Selbyville Towne Village is the next major housing development revving up along Route 54. The project has changed several times since first proposed over a decade ago, before the “Great Recession.” Now, developers are taking baby steps to at last get shovels in the ground for some basic ditch digging.
The 90-acre farmland site is located on the southwest side of Route 54 (Lighthouse Road) and Hudson Road.
The new site plans have not been submitted for town council approval, but they are collecting agency approvals and permits. Developers envision 182 housing units, including 120 some single-family homes and 53 multi-family units, with a commercial shopping center (construction phase one would include 35 singles and eight multis).
Because the project will take a long time, the developer requested to start moving soil on-site. Lots of dirt needs to be moved before construction begins on the old Dunn property. First, tax ditches must be in place, some being relocated or new ones dug. These are court-ordered changes to the Bunting Tax Ditch area. Owners hope to take advantage of summer’s dry weather for digging, and they’re just waiting for a judge to sign the order, any day now.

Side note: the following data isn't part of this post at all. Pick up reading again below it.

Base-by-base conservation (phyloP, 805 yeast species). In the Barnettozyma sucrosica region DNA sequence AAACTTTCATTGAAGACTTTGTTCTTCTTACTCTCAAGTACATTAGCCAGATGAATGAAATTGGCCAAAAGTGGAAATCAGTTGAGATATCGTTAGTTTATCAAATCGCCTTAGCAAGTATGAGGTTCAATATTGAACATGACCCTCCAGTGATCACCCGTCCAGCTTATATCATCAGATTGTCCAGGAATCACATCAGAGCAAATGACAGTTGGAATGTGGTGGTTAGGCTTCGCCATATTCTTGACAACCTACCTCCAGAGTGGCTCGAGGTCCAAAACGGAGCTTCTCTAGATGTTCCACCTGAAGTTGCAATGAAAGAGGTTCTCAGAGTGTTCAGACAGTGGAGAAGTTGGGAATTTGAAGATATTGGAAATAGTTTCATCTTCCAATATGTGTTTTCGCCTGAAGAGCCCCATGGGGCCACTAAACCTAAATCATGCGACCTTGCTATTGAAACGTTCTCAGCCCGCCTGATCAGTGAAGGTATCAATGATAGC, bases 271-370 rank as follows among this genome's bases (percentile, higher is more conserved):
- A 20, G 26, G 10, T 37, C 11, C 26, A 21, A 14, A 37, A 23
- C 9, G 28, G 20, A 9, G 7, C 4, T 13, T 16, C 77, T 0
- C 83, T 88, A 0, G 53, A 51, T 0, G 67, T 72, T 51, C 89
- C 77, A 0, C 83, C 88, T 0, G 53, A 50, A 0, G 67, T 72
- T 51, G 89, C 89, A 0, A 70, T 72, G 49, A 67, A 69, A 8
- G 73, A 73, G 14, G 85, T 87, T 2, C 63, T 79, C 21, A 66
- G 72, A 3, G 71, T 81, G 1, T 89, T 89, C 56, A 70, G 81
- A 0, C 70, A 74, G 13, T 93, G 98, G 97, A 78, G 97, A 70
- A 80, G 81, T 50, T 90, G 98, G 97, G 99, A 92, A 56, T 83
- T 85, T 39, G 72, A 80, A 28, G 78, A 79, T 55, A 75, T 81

“We’re just looking to move earth right now,” not build or install infrastructure, water or sewer, said Mark Davidson, an associate vice president for Pennoni Associates, an architectural and engineering company.
They also hoped to coordinate entrance construction with Delaware Department of Transportation’s Route 54 paving project this month.
The Selbyville Town Council unanimously approved moving of soil (with Jay Murray absent). For now, the project shouldn’t affect a nearby Selbyville sewage pump station.
After the P&Z Commission frowned upon proposals to also build a FORGE Youth & Family Academy, the owner eliminated the youth center from his plans and moved forward. (FORGE has since found a new home in Pittsville, Md.)
In other Selbyville news:
• The town council unanimously approved the initial and final site plan, plus changes to the actual parcel, at the former Food Rite on Main Street. Leimbach Investments has demolished the car wash to build an 8,000-square-foot carpet business. The thrift shop and Food Rite buildings will remain.
Behind the roadside property, zoned historic business district, the second Leimbach property is zoned residential. After Selbyville completes the Town’s 10-year Comprehensive Plan update, Leimbach will request to change the zoning and then merge the two lots as historic business.
For now, the town council also OK’d zoning the property line between the two parcels to be shifted about 67 feet eastward, to allow for building with appropriate setbacks.
• Bid specifications have arrived for replacement of the Sandy Branch culvert, which began noticeably collapsing under Railroad Avenue three years ago. The Town will prepare to accept bids for repairs.
The next Selbyville Town Council meeting is Monday, Aug. 6, at 7 p.m.
By Laura Walter